On 26 March 2022, Zimbabweans across 28 constituencies and 122 local authorities went to the polls to cast their votes for the long delayed parliamentary and local authority by-elections. The indefinite delay was reasoned on the basis of the COVID-19 pandemic and upheld under Statutory Instrument 225A of 2020 (SI 2020-225A) and (COVID-19 Prevention, Containment and Treatment) (Amendment) Regulations, 2020, No 4). Ordinarily, and in line with Section 158 (3) of the Constitution and Sections 39 and 121 of the Electoral Act, by-elections to fill in vacancies are held within 90 days of the vacancy having arisen. For these by-elections, the Election Resource Centre (ERC) and Zimbabwe Election Support Network (ZESN) deployed more than 400 trained and accredited election day observers including deploying 206 observers to six priority constituencies; Binga North, Chivi South, Epworth, Kwekwe Central, Murewa South, and Mutasa South where Sample-Based Observations (SBOs) were conducted using a statistically representative sample of polling stations. Given the timing, it was not possible to conduct SBOs for all 28 by-elections. These six constituencies were selected to provide geographic spread and to reflect the political diversity of the country.
This statement on the conduct of the elections is based on ERC and ZESN’s direct observation of the processes of voting, counting and posting of results for those six constituencies and follows ERC and ZESN’s situational statements on the opening and set-up of polling stations released 25 March 2022. The political environment during the pre-election period was marred by political violence resulting in the loss of life for a CCC supporter in Mbizo, Kwekwe District, and electionrelated intimidation. ERC and ZESN unreservedly condemn any form of violence and the attempt to limit electoral competition through the restriction of campaign activities. Political rights are protected in Section 67 of the Constitution and all stakeholders are enjoined to always promote the Constitution. The ERC and ZESN noted activities that qualify as vote buying during the campaign period which included the use of food to sway voters. Voter information and education associated with the voter registration process has not been comprehensive enough ahead of the by-elections. This shortcoming in public engagement, when viewed alongside the administration of the two different voters’ rolls in constituencies where there are concurrent elections for the National Assembly and Ward by-elections, has resulted in confusion amongst voters in the affected areas. Stakeholders have also expressed concern over the quality and integrity of the voters’ roll, which was further compounded by the delay by the Zimbabwe Electoral Commission’s (ZEC) in sharing the official voters’ roll for analysis.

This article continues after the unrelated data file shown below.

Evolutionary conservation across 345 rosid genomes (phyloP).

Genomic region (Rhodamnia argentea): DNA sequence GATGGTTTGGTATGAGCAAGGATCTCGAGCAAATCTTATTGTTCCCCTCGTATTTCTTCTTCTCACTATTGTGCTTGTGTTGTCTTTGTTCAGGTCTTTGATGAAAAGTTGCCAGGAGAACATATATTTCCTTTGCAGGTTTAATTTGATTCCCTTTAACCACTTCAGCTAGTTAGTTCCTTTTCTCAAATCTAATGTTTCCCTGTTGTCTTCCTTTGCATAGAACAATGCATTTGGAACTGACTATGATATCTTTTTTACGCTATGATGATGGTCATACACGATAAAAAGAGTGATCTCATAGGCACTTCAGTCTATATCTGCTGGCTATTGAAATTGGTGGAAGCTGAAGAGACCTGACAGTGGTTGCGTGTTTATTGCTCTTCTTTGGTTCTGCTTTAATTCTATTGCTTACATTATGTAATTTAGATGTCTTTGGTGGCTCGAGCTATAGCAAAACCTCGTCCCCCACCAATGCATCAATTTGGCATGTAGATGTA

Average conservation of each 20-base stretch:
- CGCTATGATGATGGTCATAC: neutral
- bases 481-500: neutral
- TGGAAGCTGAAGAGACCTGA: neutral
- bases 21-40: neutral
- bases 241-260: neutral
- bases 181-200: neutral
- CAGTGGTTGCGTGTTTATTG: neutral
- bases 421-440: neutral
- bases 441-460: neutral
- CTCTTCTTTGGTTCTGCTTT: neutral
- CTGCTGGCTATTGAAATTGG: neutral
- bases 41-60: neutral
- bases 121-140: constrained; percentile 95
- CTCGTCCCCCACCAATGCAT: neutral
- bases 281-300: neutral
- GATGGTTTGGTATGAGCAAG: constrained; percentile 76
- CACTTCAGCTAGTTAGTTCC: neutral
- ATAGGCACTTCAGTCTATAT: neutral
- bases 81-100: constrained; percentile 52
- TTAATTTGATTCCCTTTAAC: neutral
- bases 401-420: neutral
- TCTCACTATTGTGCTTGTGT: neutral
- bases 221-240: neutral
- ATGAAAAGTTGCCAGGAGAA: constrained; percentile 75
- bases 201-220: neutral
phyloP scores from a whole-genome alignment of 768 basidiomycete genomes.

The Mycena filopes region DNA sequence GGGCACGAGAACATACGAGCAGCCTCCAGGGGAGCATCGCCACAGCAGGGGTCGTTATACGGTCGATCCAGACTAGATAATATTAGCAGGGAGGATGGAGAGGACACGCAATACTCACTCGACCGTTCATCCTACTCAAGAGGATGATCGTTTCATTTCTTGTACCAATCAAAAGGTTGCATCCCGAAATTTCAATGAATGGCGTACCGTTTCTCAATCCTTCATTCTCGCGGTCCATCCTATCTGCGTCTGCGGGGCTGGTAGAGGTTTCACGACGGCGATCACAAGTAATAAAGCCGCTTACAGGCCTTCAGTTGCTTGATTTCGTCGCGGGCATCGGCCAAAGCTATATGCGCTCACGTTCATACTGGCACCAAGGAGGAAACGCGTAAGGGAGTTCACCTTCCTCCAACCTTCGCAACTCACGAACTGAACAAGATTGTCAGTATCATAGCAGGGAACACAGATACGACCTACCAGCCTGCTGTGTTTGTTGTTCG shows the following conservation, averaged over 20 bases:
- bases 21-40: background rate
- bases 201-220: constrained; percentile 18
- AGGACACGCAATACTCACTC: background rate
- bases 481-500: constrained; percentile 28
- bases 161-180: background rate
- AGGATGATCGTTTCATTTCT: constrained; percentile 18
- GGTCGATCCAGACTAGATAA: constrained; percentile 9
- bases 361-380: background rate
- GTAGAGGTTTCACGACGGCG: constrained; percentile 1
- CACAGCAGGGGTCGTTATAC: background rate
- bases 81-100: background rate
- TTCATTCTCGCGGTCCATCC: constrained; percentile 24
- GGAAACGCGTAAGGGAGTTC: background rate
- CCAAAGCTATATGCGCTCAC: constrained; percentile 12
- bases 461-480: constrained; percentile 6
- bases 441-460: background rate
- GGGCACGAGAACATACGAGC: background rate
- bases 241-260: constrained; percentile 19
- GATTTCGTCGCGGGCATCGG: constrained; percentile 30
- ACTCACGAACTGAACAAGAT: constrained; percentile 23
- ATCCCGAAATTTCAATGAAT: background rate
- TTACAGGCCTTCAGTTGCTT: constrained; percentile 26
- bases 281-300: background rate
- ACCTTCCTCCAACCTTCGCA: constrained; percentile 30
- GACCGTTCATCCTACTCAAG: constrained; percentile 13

Read the full statement here (203KB PDF)